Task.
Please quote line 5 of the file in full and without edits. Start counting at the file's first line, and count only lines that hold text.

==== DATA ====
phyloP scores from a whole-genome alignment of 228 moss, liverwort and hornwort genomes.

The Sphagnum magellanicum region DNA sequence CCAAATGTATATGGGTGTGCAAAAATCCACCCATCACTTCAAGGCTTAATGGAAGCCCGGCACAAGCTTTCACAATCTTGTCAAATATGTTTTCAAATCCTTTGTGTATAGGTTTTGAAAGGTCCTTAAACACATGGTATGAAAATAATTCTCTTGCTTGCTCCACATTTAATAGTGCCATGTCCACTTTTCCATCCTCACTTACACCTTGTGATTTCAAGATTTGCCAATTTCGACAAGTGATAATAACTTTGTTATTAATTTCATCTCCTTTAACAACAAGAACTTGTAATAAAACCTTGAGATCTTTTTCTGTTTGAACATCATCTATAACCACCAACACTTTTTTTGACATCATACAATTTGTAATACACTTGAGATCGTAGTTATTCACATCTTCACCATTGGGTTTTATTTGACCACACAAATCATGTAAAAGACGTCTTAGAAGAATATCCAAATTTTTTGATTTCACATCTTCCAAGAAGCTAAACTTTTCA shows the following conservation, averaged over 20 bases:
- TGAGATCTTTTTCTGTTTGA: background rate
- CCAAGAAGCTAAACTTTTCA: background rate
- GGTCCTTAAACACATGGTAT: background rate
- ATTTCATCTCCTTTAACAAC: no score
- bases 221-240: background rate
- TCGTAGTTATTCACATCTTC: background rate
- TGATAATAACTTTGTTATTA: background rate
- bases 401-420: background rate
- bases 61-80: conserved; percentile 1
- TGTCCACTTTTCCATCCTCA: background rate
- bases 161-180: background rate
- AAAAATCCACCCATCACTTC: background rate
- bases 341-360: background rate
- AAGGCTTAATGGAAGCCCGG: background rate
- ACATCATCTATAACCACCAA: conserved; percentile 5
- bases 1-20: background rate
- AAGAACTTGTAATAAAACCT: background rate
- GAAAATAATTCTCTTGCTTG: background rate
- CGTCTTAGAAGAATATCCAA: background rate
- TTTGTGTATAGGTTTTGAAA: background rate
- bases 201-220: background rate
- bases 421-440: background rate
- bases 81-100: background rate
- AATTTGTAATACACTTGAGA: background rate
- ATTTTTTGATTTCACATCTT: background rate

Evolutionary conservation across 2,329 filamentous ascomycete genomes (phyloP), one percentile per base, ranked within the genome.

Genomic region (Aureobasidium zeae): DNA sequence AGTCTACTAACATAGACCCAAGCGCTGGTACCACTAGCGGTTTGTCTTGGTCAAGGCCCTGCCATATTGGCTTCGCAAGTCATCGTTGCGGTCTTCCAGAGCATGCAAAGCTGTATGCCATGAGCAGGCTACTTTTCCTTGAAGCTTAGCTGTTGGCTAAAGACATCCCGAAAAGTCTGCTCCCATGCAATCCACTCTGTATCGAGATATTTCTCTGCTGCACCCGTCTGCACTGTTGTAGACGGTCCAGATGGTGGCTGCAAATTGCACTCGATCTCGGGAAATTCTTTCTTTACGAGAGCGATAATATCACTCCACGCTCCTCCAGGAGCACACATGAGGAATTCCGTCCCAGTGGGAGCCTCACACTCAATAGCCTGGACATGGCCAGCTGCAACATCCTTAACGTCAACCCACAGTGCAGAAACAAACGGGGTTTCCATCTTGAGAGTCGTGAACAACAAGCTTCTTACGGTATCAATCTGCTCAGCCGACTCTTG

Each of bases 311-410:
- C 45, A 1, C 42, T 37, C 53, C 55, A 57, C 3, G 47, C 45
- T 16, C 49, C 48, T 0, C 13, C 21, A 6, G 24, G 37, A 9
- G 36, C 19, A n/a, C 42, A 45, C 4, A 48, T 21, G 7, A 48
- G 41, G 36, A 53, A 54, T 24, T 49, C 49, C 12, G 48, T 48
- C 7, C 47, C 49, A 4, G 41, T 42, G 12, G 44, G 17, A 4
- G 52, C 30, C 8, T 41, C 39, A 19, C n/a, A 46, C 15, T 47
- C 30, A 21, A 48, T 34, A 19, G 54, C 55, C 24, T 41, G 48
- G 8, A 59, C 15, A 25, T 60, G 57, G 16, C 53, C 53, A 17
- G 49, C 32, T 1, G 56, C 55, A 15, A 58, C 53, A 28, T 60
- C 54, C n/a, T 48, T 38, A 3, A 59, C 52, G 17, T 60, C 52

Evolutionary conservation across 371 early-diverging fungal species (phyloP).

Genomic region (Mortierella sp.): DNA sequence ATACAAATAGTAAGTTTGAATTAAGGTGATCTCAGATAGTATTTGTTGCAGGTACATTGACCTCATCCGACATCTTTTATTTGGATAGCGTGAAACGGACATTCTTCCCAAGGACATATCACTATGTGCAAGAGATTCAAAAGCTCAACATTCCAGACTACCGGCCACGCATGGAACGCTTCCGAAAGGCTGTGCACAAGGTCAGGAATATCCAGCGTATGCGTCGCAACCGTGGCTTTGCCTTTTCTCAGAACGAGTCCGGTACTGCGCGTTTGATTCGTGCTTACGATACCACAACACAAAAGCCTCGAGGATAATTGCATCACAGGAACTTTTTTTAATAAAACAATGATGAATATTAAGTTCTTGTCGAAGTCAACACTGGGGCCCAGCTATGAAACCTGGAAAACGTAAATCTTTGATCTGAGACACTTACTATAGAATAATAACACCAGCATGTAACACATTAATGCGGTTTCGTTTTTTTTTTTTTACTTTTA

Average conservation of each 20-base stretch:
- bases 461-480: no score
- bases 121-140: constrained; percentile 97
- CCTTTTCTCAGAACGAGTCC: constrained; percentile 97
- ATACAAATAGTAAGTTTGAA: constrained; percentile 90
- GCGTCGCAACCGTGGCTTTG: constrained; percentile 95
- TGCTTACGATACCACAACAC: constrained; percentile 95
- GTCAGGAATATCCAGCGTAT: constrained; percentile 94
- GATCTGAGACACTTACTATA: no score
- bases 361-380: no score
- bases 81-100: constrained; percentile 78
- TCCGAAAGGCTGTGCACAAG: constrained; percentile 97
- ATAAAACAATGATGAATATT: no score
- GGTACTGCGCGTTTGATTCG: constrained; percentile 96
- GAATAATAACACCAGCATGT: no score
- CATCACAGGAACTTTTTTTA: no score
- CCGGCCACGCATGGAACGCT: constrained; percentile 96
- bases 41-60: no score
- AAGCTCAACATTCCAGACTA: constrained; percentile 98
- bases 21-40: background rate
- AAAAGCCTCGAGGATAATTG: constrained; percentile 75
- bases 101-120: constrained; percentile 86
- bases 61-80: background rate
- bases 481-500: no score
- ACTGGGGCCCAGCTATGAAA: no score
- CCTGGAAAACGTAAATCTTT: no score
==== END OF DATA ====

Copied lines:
- GGTCCTTAAACACATGGTAT: background rate